b. A road map for “de-garrisonisation” should be handed over to an independent body similarly structured in composition to the Electoral Commission, to develop the details of the process.
15.43 In relation to “de-garrisonisation”, the Commission made several recommendations to do with allocation of resources, set out in (i) – (iii).
The Government should give an update regarding the recommendation to establish police posts in garrison constituencies which did not have one. The JCF update would be relevant in this regard.
The Government should give updates about the implementation of the recommendations regarding the process and the allocation of resources relating to “de-garrisonisation”.
8. ACTION RECOMMENDATIONS OF ECLAC
15.45 The Commission endorsed the recommendations made by ECLAC in its report on the impact of the May 2010 events in Jamaica.
15.46 The Commission also “endorsed the main conclusion of the report that a medium to long-term programme of rehabilitation and revitalisation of the affected communities should be developed in order to integrate those communities into Jamaican society.”
15.47 “As part of a programme for inner city renewal and development we recommend that the Government should vigorously pursue the private sector’s assistance by inviting them to embrace the Urban Renewal (Tax Relief) Act.”
The Government should give an update regarding the recommendations to do with “[s]ustainable development… in addressing the problems in the low-income urban areas.”
9. REVIEW AND REFORM OF THE CRIMINAL JUSTICE SYSTEM
15.48 “We recommend that there should be a thorough-going holistic review of the existing criminal justice system followed thereafter by appropriate administrative and legislative action.”
The Government should give an update regarding this recommended review.
10. AMENDMENT OF EXTRADITION ACT
15.50 “We recommend that section 8 of the Extradition Act be amended to make it mandatory that the Minister make a decision on authority to proceed within a finite time.”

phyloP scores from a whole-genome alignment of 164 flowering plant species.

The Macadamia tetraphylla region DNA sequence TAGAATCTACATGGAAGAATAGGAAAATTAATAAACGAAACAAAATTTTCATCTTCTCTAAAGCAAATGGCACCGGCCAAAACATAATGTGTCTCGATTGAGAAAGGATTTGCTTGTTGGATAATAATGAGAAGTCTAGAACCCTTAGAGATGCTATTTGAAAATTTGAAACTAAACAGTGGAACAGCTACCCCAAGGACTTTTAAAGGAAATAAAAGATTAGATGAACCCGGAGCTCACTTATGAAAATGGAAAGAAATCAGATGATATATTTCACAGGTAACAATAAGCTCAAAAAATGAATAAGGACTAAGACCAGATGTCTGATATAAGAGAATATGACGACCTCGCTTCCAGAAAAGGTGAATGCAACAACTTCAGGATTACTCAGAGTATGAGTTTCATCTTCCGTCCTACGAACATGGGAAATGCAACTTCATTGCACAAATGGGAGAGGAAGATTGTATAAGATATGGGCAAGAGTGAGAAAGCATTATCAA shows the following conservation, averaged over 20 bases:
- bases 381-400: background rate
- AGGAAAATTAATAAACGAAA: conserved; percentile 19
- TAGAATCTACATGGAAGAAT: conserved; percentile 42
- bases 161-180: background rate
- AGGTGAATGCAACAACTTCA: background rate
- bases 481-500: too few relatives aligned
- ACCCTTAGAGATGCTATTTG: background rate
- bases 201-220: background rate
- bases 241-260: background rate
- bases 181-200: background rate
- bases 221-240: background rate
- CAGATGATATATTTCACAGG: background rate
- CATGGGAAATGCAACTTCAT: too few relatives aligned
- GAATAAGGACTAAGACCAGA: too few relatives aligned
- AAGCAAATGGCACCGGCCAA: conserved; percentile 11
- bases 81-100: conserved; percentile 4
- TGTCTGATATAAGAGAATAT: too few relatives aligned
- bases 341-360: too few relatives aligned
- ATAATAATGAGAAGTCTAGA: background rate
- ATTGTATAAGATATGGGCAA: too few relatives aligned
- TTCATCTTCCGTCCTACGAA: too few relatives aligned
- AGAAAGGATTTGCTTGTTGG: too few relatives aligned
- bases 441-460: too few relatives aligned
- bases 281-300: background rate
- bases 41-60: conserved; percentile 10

15.51 The Commission made recommendations regarding not publicizing extradition requests and the Attorney General’s intention to sign the Authority to Proceed. Also recommended AG immediately informing the Commissioner of Police upon its execution.
The government should give an update regarding the recommended amendment to the Extradition Act.
In 2000, the Jamaican government agreed to pay compensation to the so-called MoBay street people – homeless Jamaicans, many of whom were living with mental illnesses – who had been rounded up in Montego Bay on the night of July 14, 1999. They were taken by truck to St Elizabeth, where they were callously dumped near a mud lake in the dead of night. After the Commission of Enquiry, the government accepted responsibility and indicated that the sum of J$20,000 per month was to be paid to the victims of its abuse. One of the women who was subjected to this horrendous treatment, Miss Sarah, was subsequently interviewed by a reporter about the news of this compensation. She was asked how she felt about the money that the government would be paying her. Her response was that the money was all well and good, but up to that time no-one had yet come and told her sorry for the way she was treated.
When the state through its agents commits human rights abuses, there are many things that the state has an obligation to do as part of the process towards justice. This includes prompt and effective investigations, actions towards holding those responsible accountable, and steps towards reparation for those harmed by the abuse. An often overlooked step in the reparation process is that of apologising for the harm done.
IACHR & Michael Gayle
In 2005, the Inter-American Commission on Human Rights (IACHR) published its findings in the petition filed by Jamaicans for Justice (JFJ) regarding the death of Michael Gayle, the 26-year-old man who died after being brutally beaten by police and soldiers on the night of August 21, 1999. The Commission made a number of recommendations for action by the Jamaican state. Among those recommendations was that the state should make a public apology to Michael Gayle’s mother, Miss Jenny Cameron: